15 Nov 2015
On last Wednesday, prices of oil have fallen by 3 percent, as Iraq is bringing up more supplies that would intensify the battle in OPEC for market share.
It is also reported that U.S. crude stockpiles jumped 6.3 million barrels last week for a seventh week of builds.
Another study shows that tankers with nearly 20 million barrels of Iraqi oil due to sail to the United States in November, almost 40 percent above the amount booked to arrive in October. That would be the largest U.S. monthly import of Iraqi oil since mid-2012.
John Kilduff, partner at New York energy hedge fund Again Capital, said, "You can talk all you want about oil demand being better next year and beyond, but right now we have a heck of a glut on our hands that I think has to be priced in some more."
Brent crude LCOc1 settled down $1.63, or 3.4 percent, at $45.81 a barrel. Its session low of $45.62 was the lowest since Aug. 27. U.S. crude's benchmark West Texas Intermediate (WTI) contract CLc1 settled down $1.28, or 3 percent, at $42.93.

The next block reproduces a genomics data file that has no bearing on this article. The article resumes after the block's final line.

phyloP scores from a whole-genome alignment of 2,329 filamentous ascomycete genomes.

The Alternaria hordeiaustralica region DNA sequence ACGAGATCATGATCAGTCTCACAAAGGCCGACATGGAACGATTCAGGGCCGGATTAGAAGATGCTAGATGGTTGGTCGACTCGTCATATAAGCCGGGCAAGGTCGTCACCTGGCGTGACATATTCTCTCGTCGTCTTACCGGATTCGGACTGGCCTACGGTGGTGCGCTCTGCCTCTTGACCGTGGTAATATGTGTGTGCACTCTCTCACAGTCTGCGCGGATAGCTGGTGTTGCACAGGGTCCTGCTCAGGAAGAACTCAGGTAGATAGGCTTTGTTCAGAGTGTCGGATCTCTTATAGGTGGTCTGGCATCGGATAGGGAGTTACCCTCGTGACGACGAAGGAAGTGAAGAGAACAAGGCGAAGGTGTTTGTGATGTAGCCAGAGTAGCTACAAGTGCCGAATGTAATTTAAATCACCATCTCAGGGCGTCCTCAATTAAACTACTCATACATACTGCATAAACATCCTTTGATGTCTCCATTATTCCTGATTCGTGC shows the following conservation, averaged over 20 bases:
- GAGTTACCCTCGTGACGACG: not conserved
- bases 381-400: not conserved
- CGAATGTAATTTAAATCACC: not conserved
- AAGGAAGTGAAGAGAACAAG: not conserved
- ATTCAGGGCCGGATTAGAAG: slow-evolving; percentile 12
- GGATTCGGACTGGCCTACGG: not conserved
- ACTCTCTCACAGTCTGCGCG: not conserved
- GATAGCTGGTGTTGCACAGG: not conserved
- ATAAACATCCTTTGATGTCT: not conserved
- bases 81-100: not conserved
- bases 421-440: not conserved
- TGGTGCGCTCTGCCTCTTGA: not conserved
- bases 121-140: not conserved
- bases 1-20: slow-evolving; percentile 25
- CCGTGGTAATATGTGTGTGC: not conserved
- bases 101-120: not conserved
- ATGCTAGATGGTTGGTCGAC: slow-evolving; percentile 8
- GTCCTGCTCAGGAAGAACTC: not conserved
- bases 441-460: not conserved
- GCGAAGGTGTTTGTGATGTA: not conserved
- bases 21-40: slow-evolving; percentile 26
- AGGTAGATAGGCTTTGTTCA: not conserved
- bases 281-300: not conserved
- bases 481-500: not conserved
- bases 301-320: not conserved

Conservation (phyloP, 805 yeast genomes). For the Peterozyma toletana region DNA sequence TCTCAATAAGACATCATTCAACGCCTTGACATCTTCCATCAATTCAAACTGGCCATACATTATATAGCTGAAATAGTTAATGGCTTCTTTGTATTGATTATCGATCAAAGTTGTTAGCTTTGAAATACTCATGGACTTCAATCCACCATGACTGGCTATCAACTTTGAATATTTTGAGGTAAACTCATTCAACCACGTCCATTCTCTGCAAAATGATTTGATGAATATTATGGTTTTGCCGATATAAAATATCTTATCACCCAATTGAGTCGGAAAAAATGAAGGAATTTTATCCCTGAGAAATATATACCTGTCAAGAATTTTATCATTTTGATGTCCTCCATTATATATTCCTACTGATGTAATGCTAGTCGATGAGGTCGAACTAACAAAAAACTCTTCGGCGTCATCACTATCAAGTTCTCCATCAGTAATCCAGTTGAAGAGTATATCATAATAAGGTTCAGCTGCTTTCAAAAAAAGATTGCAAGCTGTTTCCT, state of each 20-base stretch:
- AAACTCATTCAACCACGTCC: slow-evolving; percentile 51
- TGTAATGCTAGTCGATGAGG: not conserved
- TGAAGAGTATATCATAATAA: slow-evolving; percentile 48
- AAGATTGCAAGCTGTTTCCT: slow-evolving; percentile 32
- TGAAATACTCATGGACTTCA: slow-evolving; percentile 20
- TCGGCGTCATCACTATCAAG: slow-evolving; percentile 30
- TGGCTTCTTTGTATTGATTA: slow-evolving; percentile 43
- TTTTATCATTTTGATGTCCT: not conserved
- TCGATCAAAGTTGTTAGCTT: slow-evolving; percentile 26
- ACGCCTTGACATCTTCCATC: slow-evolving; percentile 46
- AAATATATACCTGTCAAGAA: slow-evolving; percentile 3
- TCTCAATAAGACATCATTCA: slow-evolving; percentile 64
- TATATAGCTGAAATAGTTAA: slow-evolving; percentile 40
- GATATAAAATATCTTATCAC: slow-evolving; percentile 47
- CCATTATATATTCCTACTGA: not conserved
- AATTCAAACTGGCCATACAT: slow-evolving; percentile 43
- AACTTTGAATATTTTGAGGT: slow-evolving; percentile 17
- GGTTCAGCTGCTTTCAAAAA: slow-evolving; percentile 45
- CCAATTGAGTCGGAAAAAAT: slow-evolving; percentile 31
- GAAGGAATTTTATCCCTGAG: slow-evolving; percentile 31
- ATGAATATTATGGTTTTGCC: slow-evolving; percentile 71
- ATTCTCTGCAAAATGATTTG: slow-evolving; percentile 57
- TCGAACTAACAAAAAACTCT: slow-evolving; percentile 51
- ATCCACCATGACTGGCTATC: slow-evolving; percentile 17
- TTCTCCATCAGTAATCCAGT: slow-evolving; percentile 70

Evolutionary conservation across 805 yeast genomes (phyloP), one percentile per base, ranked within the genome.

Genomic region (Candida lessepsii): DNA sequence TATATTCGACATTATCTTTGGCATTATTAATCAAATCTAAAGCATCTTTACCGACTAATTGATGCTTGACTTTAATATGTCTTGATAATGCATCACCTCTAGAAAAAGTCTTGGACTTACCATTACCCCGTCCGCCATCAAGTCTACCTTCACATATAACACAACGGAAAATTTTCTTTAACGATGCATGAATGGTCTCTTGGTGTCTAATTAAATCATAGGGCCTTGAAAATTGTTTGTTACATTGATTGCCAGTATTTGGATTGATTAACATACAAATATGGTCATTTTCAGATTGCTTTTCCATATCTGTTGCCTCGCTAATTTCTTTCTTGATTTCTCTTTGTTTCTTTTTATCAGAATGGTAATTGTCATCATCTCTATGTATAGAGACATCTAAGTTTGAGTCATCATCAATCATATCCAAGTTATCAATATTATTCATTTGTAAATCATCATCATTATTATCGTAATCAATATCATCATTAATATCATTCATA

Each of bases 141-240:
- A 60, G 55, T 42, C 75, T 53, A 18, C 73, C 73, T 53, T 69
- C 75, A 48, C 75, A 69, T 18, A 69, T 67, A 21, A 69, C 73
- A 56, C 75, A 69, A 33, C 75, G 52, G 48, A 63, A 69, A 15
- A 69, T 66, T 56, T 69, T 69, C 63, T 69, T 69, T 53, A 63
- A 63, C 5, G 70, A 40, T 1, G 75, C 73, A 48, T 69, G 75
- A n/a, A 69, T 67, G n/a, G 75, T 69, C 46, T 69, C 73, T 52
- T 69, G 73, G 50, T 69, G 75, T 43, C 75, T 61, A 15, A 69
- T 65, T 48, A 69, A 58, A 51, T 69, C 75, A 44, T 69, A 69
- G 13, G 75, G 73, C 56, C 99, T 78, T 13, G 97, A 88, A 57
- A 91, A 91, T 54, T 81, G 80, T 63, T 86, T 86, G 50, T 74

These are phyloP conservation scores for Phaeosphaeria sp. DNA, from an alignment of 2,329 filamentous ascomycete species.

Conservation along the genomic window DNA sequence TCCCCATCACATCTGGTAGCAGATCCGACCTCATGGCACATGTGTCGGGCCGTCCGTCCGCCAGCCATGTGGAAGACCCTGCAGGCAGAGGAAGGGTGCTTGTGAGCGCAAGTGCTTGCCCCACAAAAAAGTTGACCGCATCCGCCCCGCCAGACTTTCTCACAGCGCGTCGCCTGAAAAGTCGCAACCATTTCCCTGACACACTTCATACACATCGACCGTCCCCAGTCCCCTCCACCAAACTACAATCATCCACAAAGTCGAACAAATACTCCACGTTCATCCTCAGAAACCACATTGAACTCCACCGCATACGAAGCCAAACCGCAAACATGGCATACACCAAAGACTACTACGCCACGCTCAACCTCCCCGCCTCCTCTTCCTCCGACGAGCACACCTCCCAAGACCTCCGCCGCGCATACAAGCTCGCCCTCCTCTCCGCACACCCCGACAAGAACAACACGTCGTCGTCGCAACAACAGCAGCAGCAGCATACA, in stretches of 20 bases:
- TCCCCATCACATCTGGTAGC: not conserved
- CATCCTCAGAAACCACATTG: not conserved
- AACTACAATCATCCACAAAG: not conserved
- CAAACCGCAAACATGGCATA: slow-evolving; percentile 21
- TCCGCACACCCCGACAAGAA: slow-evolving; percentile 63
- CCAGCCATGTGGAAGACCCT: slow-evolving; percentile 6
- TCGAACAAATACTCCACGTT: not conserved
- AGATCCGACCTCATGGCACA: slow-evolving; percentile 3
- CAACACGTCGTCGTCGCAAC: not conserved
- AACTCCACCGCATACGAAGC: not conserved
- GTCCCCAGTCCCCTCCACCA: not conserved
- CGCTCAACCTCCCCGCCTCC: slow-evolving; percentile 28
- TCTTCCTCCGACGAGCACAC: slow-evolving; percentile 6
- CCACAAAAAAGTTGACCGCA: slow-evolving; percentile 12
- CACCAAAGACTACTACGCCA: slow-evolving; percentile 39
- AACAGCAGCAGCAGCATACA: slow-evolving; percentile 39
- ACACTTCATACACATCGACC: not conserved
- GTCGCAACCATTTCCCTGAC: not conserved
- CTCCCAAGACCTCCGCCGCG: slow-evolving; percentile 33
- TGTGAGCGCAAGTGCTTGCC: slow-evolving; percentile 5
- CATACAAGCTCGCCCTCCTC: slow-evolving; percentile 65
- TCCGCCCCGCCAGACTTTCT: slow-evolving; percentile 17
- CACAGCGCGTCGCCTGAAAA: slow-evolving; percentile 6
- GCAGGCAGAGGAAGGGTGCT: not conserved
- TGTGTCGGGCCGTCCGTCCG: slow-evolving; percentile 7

Jim Ritterbusch of Chicago oil consultancy Ritterbusch & Associates stated, "With U.S. commercial crude cover likely to see new 80-year highs by month’s end amidst some indications that the rate of production decline is slowing, our long held view that WTI will be re-visiting the late August lows of $37.75 has been reinforced."
Traders were also worried because the world's largest oil producers, Saudi Arabia and Russia, were still pumping around record levels to maintain market share.
Meanwhile, OPEC member Ecuador stated that the only possible way of balancing market is cutting down production. A lot of more things regarding this were discussed at an Arab-South American summit in Riyadh.
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